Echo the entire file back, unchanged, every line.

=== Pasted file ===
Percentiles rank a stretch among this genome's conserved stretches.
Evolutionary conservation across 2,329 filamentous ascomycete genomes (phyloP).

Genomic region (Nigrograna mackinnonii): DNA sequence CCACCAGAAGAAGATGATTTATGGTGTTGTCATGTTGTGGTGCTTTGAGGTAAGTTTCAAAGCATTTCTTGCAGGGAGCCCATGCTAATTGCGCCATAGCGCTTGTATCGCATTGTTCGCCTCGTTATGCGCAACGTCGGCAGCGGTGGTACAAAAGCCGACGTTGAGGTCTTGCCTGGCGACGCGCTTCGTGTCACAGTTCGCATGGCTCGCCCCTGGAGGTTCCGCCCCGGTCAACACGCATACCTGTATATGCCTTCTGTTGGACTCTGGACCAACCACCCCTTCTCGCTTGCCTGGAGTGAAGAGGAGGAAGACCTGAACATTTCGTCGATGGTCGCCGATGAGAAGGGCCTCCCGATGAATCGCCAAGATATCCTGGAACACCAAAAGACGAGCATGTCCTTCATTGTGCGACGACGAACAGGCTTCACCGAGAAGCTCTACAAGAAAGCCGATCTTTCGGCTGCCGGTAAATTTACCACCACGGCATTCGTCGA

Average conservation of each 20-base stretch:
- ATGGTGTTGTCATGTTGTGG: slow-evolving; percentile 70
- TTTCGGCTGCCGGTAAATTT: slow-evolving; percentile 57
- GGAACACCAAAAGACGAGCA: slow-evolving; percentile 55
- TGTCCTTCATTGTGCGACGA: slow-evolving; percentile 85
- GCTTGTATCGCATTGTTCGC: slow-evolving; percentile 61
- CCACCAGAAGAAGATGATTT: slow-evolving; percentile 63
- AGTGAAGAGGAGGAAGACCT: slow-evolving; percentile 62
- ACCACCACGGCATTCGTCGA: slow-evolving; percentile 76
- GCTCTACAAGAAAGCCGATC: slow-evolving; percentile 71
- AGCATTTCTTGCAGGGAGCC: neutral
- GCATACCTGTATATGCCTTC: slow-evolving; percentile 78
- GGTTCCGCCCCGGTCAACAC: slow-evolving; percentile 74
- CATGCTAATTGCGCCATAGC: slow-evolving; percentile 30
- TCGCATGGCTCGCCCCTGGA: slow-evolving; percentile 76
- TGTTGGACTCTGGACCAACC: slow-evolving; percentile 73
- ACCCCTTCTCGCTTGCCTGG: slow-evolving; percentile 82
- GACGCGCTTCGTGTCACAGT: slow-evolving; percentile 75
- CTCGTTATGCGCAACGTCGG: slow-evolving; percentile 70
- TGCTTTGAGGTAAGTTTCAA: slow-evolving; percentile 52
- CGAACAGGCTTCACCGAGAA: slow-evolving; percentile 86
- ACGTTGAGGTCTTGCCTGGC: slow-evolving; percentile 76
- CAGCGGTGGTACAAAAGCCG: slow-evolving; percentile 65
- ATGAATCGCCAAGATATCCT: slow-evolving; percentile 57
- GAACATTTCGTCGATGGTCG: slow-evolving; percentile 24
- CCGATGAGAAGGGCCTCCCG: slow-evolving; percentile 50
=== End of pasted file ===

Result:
Percentiles rank a stretch among this genome's conserved stretches.
Evolutionary conservation across 2,329 filamentous ascomycete genomes (phyloP).

Genomic region (Nigrograna mackinnonii): DNA sequence CCACCAGAAGAAGATGATTTATGGTGTTGTCATGTTGTGGTGCTTTGAGGTAAGTTTCAAAGCATTTCTTGCAGGGAGCCCATGCTAATTGCGCCATAGCGCTTGTATCGCATTGTTCGCCTCGTTATGCGCAACGTCGGCAGCGGTGGTACAAAAGCCGACGTTGAGGTCTTGCCTGGCGACGCGCTTCGTGTCACAGTTCGCATGGCTCGCCCCTGGAGGTTCCGCCCCGGTCAACACGCATACCTGTATATGCCTTCTGTTGGACTCTGGACCAACCACCCCTTCTCGCTTGCCTGGAGTGAAGAGGAGGAAGACCTGAACATTTCGTCGATGGTCGCCGATGAGAAGGGCCTCCCGATGAATCGCCAAGATATCCTGGAACACCAAAAGACGAGCATGTCCTTCATTGTGCGACGACGAACAGGCTTCACCGAGAAGCTCTACAAGAAAGCCGATCTTTCGGCTGCCGGTAAATTTACCACCACGGCATTCGTCGA

Average conservation of each 20-base stretch:
- ATGGTGTTGTCATGTTGTGG: slow-evolving; percentile 70
- TTTCGGCTGCCGGTAAATTT: slow-evolving; percentile 57
- GGAACACCAAAAGACGAGCA: slow-evolving; percentile 55
- TGTCCTTCATTGTGCGACGA: slow-evolving; percentile 85
- GCTTGTATCGCATTGTTCGC: slow-evolving; percentile 61
- CCACCAGAAGAAGATGATTT: slow-evolving; percentile 63
- AGTGAAGAGGAGGAAGACCT: slow-evolving; percentile 62
- ACCACCACGGCATTCGTCGA: slow-evolving; percentile 76
- GCTCTACAAGAAAGCCGATC: slow-evolving; percentile 71
- AGCATTTCTTGCAGGGAGCC: neutral
- GCATACCTGTATATGCCTTC: slow-evolving; percentile 78
- GGTTCCGCCCCGGTCAACAC: slow-evolving; percentile 74
- CATGCTAATTGCGCCATAGC: slow-evolving; percentile 30
- TCGCATGGCTCGCCCCTGGA: slow-evolving; percentile 76
- TGTTGGACTCTGGACCAACC: slow-evolving; percentile 73
- ACCCCTTCTCGCTTGCCTGG: slow-evolving; percentile 82
- GACGCGCTTCGTGTCACAGT: slow-evolving; percentile 75
- CTCGTTATGCGCAACGTCGG: slow-evolving; percentile 70
- TGCTTTGAGGTAAGTTTCAA: slow-evolving; percentile 52
- CGAACAGGCTTCACCGAGAA: slow-evolving; percentile 86
- ACGTTGAGGTCTTGCCTGGC: slow-evolving; percentile 76
- CAGCGGTGGTACAAAAGCCG: slow-evolving; percentile 65
- ATGAATCGCCAAGATATCCT: slow-evolving; percentile 57
- GAACATTTCGTCGATGGTCG: slow-evolving; percentile 24
- CCGATGAGAAGGGCCTCCCG: slow-evolving; percentile 50